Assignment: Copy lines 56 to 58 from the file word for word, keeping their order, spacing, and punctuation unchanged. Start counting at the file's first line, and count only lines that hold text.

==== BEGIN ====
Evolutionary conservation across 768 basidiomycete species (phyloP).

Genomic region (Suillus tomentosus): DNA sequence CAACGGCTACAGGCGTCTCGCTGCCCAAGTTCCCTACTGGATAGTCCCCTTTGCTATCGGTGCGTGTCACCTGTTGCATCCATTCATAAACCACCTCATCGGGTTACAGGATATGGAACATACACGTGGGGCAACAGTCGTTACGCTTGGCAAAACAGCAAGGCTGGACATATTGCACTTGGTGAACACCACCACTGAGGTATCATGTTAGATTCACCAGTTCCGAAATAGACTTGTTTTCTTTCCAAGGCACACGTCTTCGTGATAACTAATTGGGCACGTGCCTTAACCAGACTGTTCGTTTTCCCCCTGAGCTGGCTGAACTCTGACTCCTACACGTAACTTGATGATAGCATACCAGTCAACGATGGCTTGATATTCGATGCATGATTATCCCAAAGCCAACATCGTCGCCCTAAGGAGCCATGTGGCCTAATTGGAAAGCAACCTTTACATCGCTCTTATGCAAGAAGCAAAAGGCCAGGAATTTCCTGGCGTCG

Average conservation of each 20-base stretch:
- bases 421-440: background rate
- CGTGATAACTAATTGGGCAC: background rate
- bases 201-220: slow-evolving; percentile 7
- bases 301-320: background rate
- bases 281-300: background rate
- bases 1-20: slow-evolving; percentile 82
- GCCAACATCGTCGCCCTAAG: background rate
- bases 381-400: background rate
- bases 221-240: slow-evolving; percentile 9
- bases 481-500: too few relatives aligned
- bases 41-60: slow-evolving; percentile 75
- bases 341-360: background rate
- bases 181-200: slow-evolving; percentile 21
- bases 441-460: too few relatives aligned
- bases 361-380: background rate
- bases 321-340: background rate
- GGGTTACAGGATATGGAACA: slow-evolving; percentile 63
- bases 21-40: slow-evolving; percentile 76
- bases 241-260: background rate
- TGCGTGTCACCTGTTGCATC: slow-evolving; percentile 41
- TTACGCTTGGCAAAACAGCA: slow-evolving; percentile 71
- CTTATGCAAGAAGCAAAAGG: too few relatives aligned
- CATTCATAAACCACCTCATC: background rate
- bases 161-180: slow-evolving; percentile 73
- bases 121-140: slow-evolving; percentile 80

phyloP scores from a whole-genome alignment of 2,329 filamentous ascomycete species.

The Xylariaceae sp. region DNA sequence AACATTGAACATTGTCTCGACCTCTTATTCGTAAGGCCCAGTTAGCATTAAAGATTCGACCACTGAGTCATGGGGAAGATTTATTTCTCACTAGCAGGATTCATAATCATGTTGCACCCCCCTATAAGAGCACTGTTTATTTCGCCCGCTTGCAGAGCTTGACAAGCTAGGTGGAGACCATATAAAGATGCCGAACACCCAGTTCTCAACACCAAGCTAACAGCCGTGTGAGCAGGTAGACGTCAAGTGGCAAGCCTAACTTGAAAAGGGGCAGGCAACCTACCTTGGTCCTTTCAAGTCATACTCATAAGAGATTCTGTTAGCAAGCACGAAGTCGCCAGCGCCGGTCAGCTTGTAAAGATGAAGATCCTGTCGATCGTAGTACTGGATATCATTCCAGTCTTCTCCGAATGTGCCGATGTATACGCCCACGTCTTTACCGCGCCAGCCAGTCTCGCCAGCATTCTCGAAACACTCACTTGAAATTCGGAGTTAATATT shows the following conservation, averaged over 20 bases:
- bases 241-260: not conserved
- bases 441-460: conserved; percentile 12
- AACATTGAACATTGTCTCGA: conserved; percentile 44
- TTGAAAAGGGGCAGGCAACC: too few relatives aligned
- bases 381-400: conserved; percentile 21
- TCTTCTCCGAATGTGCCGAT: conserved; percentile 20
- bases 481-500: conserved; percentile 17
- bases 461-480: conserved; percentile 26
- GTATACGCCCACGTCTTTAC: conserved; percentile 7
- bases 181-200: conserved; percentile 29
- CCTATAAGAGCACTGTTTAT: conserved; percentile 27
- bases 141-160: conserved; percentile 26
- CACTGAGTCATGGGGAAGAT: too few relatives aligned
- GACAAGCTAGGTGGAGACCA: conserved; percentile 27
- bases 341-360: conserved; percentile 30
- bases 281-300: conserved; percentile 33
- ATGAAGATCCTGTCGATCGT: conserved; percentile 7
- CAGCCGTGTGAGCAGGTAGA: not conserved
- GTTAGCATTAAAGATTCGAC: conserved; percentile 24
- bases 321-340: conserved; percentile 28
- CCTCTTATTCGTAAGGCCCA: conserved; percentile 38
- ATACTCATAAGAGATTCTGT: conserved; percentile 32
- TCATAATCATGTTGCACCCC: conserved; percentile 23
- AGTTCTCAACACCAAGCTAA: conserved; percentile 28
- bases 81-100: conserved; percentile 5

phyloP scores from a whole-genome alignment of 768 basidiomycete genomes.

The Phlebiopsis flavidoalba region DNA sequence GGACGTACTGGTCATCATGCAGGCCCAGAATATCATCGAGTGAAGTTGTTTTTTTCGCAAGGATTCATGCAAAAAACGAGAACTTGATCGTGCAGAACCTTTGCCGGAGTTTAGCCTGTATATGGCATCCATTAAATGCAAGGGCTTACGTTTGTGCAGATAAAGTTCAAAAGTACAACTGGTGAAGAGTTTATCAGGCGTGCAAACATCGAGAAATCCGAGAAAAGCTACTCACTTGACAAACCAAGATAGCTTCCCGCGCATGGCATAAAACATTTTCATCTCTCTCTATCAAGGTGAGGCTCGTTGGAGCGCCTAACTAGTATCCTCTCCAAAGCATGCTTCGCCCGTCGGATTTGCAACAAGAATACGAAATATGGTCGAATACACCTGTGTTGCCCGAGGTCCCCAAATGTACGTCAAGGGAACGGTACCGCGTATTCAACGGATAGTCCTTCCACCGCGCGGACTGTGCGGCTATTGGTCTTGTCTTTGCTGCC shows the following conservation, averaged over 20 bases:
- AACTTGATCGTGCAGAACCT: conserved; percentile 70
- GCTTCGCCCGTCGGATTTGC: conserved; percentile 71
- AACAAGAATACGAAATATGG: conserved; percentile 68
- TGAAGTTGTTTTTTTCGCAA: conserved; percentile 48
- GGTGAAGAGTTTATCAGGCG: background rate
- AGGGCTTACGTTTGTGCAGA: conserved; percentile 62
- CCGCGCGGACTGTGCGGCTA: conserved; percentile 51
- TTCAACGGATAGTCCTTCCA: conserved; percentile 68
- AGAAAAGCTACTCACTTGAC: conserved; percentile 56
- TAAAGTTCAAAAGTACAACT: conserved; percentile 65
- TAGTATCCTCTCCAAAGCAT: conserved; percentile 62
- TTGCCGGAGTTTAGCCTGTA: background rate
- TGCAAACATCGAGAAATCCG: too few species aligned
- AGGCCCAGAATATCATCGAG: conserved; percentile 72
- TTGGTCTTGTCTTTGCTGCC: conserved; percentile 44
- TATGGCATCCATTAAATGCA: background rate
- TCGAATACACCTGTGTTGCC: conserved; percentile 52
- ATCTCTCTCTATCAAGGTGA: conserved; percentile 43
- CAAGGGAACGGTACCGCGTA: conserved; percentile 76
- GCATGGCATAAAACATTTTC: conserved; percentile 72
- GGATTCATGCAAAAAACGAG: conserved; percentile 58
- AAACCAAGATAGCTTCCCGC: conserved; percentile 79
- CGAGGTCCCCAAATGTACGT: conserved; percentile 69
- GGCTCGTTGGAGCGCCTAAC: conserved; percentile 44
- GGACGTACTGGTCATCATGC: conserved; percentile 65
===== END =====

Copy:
phyloP scores from a whole-genome alignment of 768 basidiomycete genomes.

The Phlebiopsis flavidoalba region DNA sequence GGACGTACTGGTCATCATGCAGGCCCAGAATATCATCGAGTGAAGTTGTTTTTTTCGCAAGGATTCATGCAAAAAACGAGAACTTGATCGTGCAGAACCTTTGCCGGAGTTTAGCCTGTATATGGCATCCATTAAATGCAAGGGCTTACGTTTGTGCAGATAAAGTTCAAAAGTACAACTGGTGAAGAGTTTATCAGGCGTGCAAACATCGAGAAATCCGAGAAAAGCTACTCACTTGACAAACCAAGATAGCTTCCCGCGCATGGCATAAAACATTTTCATCTCTCTCTATCAAGGTGAGGCTCGTTGGAGCGCCTAACTAGTATCCTCTCCAAAGCATGCTTCGCCCGTCGGATTTGCAACAAGAATACGAAATATGGTCGAATACACCTGTGTTGCCCGAGGTCCCCAAATGTACGTCAAGGGAACGGTACCGCGTATTCAACGGATAGTCCTTCCACCGCGCGGACTGTGCGGCTATTGGTCTTGTCTTTGCTGCC shows the following conservation, averaged over 20 bases:
- AACTTGATCGTGCAGAACCT: conserved; percentile 70